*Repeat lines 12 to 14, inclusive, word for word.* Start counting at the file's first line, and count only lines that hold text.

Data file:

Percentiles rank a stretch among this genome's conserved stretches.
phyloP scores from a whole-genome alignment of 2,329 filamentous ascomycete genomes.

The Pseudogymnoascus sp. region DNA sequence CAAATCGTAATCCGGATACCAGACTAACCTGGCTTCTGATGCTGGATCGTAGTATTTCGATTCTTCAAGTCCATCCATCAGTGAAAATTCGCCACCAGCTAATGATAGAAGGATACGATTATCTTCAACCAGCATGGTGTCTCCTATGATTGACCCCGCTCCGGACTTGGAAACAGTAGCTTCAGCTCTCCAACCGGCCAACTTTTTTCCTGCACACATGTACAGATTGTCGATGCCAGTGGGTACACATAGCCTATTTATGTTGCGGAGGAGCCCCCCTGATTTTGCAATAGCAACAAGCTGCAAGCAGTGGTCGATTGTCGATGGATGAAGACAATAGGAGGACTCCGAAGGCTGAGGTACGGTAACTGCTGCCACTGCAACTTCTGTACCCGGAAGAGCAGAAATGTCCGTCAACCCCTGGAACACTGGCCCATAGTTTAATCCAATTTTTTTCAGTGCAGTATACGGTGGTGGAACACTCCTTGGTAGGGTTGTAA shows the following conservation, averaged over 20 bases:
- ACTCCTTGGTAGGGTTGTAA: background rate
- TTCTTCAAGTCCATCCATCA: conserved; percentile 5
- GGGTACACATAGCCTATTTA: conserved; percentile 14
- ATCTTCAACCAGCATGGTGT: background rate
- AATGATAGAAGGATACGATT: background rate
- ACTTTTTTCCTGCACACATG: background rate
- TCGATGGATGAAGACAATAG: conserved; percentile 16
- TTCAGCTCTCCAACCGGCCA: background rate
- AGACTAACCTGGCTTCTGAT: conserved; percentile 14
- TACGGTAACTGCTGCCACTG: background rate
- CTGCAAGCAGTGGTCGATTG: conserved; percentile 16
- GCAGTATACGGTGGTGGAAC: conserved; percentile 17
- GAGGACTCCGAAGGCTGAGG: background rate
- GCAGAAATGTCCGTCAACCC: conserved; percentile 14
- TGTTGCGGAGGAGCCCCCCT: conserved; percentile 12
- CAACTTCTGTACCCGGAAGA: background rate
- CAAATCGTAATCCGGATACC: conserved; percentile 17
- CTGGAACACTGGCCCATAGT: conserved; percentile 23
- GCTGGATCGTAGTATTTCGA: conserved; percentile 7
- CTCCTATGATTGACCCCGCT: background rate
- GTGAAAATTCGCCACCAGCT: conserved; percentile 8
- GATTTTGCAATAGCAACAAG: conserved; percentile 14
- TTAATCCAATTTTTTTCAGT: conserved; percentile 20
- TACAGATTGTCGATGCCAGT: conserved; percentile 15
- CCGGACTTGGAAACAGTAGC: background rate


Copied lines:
- AGACTAACCTGGCTTCTGAT: conserved; percentile 14
- TACGGTAACTGCTGCCACTG: background rate
- CTGCAAGCAGTGGTCGATTG: conserved; percentile 16